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IBX Insights

Understanding The Cost of Your Health Insurance Plan

By August 31, 2015April 14th, 2022Health Insurance

The premium, or monthly cost, you see when shopping for a health insurance plan is just one factor to consider when determining what the plan may cost you out of your own pocket over the course of a year. If you are shopping for health insurance coverage, some things you should know are:

  • which health care services are covered or potentially not covered under your selected health plan
  • what can you expect your health insurance provider to pay for covered services
  • what you can expect to pay out of your own pocket for things like doctor visits, prescription drugs, or a hospital stay

So, how can you decide which plan works for you? It’s important to consider the cost of your monthly premium and what you will pay out of pocket for the care you receive. To get started, let’s review some basic health insurance cost-related terms.

Basic Health Insurance Terminology

Every plan option has a Summary of Benefits, or a chart of all the different types of services the health insurance plan covers and what it would cost you for each service. Comparing the summary of benefits for the health insurance plans you are considering is a good place to start.

Here are some basic health insurance terms that you may find in a Summary of Benefits:

  • Cost-sharing – Cost-sharing refers to the amount of money you will pay out of pocket for health care services not fully (100 percent) covered by your health insurance provider. Cost-sharing includes payments such as a copayments, deductibles, and coinsurance.
  • Copayment – Copayment (or copay) is the set amount of money that you will pay for an approved health care service. A copayment is typically paid at the time of your health care service and can vary by type of service. For example, the copayment for seeing your primary doctor may be different from the copayment you will pay for an emergency room visit. Your copayments will be outlined in your health plan’s Summary of Benefits.
  • Deductible – Deductible refers to the amount of money you will pay for your health care services out of your own pocket before your health insurance company will begin to share the cost of your health care.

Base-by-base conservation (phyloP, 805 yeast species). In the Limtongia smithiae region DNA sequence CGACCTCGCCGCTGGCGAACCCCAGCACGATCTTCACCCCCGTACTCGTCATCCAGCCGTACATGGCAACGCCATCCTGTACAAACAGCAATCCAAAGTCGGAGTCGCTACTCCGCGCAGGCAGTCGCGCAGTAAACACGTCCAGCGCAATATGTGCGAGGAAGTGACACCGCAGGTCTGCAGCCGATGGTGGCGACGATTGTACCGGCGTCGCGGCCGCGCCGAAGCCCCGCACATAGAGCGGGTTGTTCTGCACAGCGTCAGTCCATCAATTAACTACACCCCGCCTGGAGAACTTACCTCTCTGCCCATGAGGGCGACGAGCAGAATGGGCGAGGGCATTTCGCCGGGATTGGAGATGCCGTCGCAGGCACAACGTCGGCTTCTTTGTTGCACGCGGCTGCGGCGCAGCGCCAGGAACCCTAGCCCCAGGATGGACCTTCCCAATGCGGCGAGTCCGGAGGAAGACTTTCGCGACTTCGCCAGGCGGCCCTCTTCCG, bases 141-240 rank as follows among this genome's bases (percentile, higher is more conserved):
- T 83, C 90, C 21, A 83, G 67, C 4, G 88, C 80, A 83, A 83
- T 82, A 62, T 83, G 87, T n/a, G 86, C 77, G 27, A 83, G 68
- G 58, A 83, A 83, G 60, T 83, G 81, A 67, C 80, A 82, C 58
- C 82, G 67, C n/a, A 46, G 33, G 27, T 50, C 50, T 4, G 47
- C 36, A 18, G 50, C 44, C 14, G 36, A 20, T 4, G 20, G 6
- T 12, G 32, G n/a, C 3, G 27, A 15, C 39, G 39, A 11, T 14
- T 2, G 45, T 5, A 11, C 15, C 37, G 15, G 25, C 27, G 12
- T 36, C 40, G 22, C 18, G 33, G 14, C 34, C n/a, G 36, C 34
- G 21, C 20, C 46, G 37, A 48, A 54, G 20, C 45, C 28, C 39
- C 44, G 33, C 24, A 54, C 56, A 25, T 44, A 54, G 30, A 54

• Coinsurance – Coinsurance is the percentage you pay for some covered medical services. If your coinsurance is 20 percent, your health insurance company will pay 80 percent of the cost of covered health care services; you will pay the remaining 20 percent. If you use an in-network provider, the amount you pay is typically not based on the full price of the service, but instead it is based on a discounted rate negotiated by your insurance company.
  • Premium – A premium is the set dollar amount you pay for your health insurance plan. Typically, you and/or your employer pay the healthcare premium monthly, quarterly, or annually. You must pay your premium to receive benefits.

Does A Higher Premium Mean Less Out of Pocket?

The simple answer: sometimes.

As mentioned earlier, plans cannot be compared by only their premium — out of pockets costs, which are incurred when receiving services, should also be considered.

If you expect to need several services in the plan year, opting for a plan with a higher premium may save you money over the year. But, if you expect to have a year of good health, it may be more affordable for you to choose a lower-premium plan. Since the future is unpredictable, think about your personal health, budget, and preferences to decide which plan is right for you.

Learn more about choosing the type of plan that is best for you.

Check out these related sources for more information on the costs of health care:

Paula Sunshine

Paula Sunshine is senior vice president and chief marketing executive at Independence Blue Cross. She oversees all commercial and consumer marketing activities, including digital assets such as and the IBX mobile app. Ms. Sunshine earned a bachelor of arts degree in mathematics from Emory University and a master of business administration from the Wharton School at the University of Pennsylvania.